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Kraftringen initiate project to test feasibility of bio-oil extraction at Örtofta

In Sweden, energy utility Kraftringen Energi AB has announced that it together with Lund University of Technology (LTH) and Karlstad University, will evaluate the possibilities of extracting bio-oil from existing biomass cogeneration operations. The Swedish Energy Agency, together with Kraftringen, will finance the SEK 4 million (≈ EUR 385 000) project, which will be conducted at Kraftringen's Örtofta biomass-fired combined heat and power (CHP) plant.

Commissioned in 2014, Kraftringen’s SEK 1.8  billion Örtofta biomass-fired combined heat and power (CHP) plant is one of the largest in southern Sweden. On an annual basis the plant uses 310 000 tonnes of woody biomass to supply 500 GWh of district heat to Lund, Lomma och Eslöv and 220 GWh of electricity (photo courtesy Christina Fröjd, Kraftringen).

According to a statement, the project seeks to answer questions about whether energy companies can become self-sufficient in biofuels and thereby replace fossil oil or imported biofuels in combined heat and power (CHP) plants or even become a supplier of bio-oils to other industries.

We are pleased that the Swedish Energy Agency stands behind this important project, which is in line with Kraftringen’s efforts to lead the transition to a sustainable society. Our cogeneration production is already fossil fuel free today but it does not mean that we together shouldn’t find new innovative ways to further reduce our environmental impact, said Stefan Hansson, Technology Manager at Kraftringen.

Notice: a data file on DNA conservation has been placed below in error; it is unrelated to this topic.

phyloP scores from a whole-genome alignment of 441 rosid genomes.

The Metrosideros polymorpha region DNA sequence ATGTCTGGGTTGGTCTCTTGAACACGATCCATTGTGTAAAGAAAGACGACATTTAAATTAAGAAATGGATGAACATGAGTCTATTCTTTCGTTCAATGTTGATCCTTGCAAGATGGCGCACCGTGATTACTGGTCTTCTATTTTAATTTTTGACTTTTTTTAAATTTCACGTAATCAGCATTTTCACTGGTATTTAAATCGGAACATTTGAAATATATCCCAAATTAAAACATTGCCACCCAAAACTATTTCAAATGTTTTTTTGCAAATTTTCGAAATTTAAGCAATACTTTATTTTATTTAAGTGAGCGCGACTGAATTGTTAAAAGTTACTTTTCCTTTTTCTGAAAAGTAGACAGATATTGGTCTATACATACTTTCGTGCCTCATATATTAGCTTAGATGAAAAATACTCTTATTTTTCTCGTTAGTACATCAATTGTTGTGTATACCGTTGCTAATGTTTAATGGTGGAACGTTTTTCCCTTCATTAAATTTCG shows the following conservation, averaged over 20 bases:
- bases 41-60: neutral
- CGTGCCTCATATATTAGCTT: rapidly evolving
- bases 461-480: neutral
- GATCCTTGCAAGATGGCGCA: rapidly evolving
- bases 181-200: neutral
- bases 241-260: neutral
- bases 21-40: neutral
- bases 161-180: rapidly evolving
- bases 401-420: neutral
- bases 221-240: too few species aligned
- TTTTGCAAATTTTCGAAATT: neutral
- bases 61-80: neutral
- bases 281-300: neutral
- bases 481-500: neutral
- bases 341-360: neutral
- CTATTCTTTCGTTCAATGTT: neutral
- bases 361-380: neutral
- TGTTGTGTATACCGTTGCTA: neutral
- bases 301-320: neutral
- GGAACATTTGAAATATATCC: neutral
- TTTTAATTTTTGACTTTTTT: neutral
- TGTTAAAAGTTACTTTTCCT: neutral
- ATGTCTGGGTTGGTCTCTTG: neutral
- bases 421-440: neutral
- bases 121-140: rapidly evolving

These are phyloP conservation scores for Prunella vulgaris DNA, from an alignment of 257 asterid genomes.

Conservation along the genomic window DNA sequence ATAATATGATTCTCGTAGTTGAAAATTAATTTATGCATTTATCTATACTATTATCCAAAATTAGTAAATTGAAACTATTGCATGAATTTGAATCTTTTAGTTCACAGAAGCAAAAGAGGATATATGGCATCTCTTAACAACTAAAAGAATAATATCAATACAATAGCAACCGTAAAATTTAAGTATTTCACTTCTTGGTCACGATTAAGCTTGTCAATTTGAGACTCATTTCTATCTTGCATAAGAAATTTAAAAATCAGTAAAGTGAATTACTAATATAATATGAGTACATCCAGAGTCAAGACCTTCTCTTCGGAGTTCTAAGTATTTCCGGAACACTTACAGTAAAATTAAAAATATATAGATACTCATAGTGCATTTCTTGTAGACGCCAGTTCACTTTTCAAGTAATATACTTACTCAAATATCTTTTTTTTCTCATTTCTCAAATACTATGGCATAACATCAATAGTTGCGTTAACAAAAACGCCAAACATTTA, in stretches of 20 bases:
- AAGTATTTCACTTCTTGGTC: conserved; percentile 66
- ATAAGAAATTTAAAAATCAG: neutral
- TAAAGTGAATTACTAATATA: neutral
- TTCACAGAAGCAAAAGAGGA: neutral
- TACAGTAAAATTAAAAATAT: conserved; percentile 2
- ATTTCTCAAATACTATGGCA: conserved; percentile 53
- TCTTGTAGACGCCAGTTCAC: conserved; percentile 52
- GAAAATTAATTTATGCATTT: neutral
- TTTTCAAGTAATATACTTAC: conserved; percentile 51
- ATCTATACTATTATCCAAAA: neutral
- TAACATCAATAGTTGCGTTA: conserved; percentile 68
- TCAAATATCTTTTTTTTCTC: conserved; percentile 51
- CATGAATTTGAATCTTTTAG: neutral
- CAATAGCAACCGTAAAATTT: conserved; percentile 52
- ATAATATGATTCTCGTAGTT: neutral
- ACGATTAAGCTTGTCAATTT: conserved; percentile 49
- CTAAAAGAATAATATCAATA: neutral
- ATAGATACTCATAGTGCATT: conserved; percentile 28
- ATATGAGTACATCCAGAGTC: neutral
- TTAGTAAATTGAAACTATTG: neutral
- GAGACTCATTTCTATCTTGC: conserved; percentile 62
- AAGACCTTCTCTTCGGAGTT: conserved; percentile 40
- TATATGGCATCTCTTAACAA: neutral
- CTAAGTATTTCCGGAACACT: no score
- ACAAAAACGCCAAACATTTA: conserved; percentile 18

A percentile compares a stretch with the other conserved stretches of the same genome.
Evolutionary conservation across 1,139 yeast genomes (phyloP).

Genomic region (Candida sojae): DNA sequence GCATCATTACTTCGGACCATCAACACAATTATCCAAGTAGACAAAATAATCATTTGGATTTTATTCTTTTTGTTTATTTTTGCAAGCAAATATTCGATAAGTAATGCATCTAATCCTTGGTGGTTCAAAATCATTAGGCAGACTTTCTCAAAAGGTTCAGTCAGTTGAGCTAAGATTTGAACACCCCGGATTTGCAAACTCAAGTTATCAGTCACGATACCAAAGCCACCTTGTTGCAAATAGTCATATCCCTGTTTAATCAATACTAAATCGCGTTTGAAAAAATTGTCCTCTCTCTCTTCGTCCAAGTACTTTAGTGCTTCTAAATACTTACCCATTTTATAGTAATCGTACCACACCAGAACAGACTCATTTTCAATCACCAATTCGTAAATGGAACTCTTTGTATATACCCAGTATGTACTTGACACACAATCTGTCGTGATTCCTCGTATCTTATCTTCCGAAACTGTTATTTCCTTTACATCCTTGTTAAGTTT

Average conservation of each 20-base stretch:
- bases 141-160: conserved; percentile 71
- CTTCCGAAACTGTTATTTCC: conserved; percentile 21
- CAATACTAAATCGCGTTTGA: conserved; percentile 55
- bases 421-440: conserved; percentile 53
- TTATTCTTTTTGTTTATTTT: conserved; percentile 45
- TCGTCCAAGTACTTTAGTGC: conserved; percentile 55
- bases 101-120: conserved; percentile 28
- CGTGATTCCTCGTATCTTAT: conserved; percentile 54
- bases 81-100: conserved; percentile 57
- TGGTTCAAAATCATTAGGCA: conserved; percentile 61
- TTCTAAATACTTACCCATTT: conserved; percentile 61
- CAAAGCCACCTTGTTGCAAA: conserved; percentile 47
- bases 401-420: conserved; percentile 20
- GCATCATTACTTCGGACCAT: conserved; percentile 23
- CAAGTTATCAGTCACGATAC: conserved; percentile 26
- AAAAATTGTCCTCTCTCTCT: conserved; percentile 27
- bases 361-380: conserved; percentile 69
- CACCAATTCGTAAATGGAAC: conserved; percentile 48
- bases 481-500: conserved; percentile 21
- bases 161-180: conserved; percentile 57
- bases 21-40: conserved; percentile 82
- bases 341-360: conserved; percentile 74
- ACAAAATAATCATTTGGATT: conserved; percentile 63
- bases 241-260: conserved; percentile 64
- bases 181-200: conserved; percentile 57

Scheduled to begin in November 2018, the two-year research project is unique in its kind and the hope is that the increased knowledge will form the basis for a faster conversion to a fossil-free energy industry. The Swedish Energy Agency contribution to the SEK 4 million (≈ EUR 385 000) project is SEK 2.9 million (≈ EUR 280 000).

In this new collaboration, we will evaluate the sustainability of a possible future system. The possibility of using domestic wood fuel and existing facilities in a more efficient way is really exciting. It creates good conditions for the production of low-environmental biofuels, remarked Lovisa Björnsson, Project Manager and Professor Environmental and Energy Systems at LTH.

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